Interview: A Hero A Fake and the Joys of Metalcore and Mosh Pits

Christopher Karr


The band A Hero A Fake meet their demise at the hands of a supermodel armed with scissors, tree branches, and a wooden plank. There’s a lot of blood — little is left to the imagination.


You can’t say they didn’t warn you. There’s a message scrolled at the beginning of the music video for their new single, “Dead and Done,” that’s read aloud by the ominous voice of the narrator: “Tonight’s presentation,” we’re told in capital letters, “contains depictions of human horror and the atrocities commited [sic] during the violent massacre of A Hero A Fake one evening in June. Parental discretion is advised for the young or sensitive viewer.”


Their music is every bit as intense as their videos. They just released their third album, The Future Again, which is, in its entirety, 27-minutes of nonstop, full-throttle metalcore and more. While metalcore is typically defined as a fusion of extreme metal and hardcore punk, A Hero A Fake borrow from a variety of genres and subgenres. Their music boasts both the screaming and/or growling usually associated with metal, as well as the softer harmonizing reminiscent of thrashcore or skate punk.


Guitarist Patrick Jeffers, who has been performing with the band since 2006, spoke with Highbrow Magazine in July. Like the band’s founding members, Justin Brown and Eric Morgan, Jeffers is a North Carolina native and speaks with the plucky, genial dialect of that region.


Did living in North Carolina influence your music?


It did. It forced me to listen to bands like Between the Buried and Me and the other local bands. There are a lot of North Carolina bands, [and] if you listen to all the stuff they write, there's a very similar style. It's hard to define. There’s just something different about the North Carolina metal scene.


When it comes to metal music, there are so many subgenres and fusions and influences. Your band has been categorized as metalcore, but it seems that there are more influences at work.


There is. We’ve all brought influences from all over the board. It just depends on the song we’re writing, or the kind of idea we have. Sometimes it’ll come off as something more thrashy pop, some parts are real melodic and technical.


Guitarist Eric Morgan once described the band as “nerds who love to play heavy music.”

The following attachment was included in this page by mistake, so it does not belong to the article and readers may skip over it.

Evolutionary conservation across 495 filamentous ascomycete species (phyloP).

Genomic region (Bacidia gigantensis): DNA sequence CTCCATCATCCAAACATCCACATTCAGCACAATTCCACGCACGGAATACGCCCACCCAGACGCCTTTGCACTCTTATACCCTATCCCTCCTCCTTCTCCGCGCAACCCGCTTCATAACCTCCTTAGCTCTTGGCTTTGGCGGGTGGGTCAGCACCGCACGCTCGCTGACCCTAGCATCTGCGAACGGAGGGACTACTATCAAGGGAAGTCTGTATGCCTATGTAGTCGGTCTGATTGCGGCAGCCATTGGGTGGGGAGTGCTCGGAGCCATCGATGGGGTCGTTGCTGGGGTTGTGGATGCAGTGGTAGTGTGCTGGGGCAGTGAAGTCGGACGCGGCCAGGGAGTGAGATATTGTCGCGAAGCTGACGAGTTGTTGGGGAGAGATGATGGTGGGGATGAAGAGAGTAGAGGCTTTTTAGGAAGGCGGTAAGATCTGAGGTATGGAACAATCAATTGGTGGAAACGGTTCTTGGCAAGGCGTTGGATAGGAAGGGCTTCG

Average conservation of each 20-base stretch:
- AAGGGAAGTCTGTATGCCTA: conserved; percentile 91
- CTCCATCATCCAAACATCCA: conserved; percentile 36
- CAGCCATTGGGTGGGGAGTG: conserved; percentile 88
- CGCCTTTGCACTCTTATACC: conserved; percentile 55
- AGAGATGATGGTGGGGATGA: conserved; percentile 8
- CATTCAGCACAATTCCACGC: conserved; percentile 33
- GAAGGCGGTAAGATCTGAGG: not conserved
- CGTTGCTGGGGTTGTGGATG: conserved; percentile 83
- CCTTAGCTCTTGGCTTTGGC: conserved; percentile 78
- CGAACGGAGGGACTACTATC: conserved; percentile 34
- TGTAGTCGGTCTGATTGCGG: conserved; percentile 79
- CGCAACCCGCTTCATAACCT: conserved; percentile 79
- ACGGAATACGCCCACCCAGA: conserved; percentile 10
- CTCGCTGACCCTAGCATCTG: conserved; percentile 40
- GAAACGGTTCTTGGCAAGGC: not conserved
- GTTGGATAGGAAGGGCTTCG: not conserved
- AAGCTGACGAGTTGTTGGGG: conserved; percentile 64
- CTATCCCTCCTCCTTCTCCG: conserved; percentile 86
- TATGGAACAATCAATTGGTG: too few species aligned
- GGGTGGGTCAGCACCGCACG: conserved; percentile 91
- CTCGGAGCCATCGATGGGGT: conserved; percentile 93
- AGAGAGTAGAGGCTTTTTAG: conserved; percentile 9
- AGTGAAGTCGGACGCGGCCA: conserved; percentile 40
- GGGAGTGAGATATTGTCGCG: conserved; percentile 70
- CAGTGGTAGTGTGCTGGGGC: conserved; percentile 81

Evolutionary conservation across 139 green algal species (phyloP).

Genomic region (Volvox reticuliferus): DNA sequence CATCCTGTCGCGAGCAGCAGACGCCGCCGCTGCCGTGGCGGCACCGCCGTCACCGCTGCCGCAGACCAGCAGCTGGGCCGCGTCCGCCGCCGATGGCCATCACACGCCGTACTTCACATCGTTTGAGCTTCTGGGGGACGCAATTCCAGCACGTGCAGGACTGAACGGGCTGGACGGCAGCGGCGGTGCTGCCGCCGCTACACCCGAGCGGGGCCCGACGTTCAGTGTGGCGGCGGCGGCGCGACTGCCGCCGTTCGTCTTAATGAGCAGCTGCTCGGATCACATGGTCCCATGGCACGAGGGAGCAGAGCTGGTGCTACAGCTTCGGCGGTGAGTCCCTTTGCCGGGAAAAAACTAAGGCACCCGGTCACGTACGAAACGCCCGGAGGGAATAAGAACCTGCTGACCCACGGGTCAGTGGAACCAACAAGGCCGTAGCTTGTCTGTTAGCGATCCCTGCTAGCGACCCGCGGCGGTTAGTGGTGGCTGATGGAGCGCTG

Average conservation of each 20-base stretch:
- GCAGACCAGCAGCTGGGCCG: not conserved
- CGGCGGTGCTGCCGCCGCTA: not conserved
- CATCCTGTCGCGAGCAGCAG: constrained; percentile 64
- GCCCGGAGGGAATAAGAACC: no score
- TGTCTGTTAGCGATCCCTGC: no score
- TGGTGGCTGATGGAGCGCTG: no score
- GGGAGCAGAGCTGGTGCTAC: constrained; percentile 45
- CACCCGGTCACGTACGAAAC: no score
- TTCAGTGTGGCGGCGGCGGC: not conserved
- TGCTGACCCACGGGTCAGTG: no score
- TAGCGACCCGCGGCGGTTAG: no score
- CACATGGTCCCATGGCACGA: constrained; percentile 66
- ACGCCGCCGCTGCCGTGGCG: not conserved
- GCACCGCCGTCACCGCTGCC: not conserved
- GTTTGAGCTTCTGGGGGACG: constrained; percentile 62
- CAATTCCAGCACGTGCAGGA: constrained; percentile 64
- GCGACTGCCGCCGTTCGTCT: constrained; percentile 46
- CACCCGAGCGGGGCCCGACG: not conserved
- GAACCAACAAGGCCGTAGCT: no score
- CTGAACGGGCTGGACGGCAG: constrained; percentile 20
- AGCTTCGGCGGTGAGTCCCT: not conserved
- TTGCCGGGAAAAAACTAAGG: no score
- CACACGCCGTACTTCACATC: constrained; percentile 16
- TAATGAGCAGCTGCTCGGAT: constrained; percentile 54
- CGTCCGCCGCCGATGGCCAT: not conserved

[Laughs] Yeah, it’s true. Starting out, we used a lot more kind of mathy, technical parts. But we’ve always just been nerds.


I recently learned about the mathcore genre. Was it anything like that?


That’s not really what we do. I always thought of mathcore’s a band that will try to make [their music out of] the most obscure time signatures [and] crazy technical parts. [We] can’t really get into that, that’s why we never went down that road.



So with mathcore it’s the obscurity that makes it what it is.


Yeah. You have to be super talented [to be in] that market.


Do your parents listen to your music?


They do. They still can’t get over the screaming thing. That’s a generational deal, I believe. If I had a nickel for every time I hear that. [In old creaky, voice] “Well, you know, listened to that new song you put up and, it’s all good except for that screamin’!”


As I was listening to your album, I couldn’t help but wonder how your vocalist protects his voice. Is there a technique?


There is. There’s a video that just about every screamer knows, a vocal coach lady that goes over this vocal technique where it won’t harm your voice and lets you use your voice from night to night. If you do it wrong, you can get scars from it and it’ll mess up your voice and you’ll have to get surgery. If you do it wrong, it’ll catch up to you. I can’t do it, it’s kind of hard for me to explain. I don’t really understand how it works.


Is there a distinction between screaming and growling?


It just refers to different ranges. If they're singing something real high, they call it a scream. If they try to go into lower registers, they call it a growl.


Who writes your lyrics?


[Vocalist] Justin [Brown].


Is there any kind of collaboration?


Occasionally we'll collaborate a little bit. But mostly it's just Justin.



What comes first: the lyrics or the music?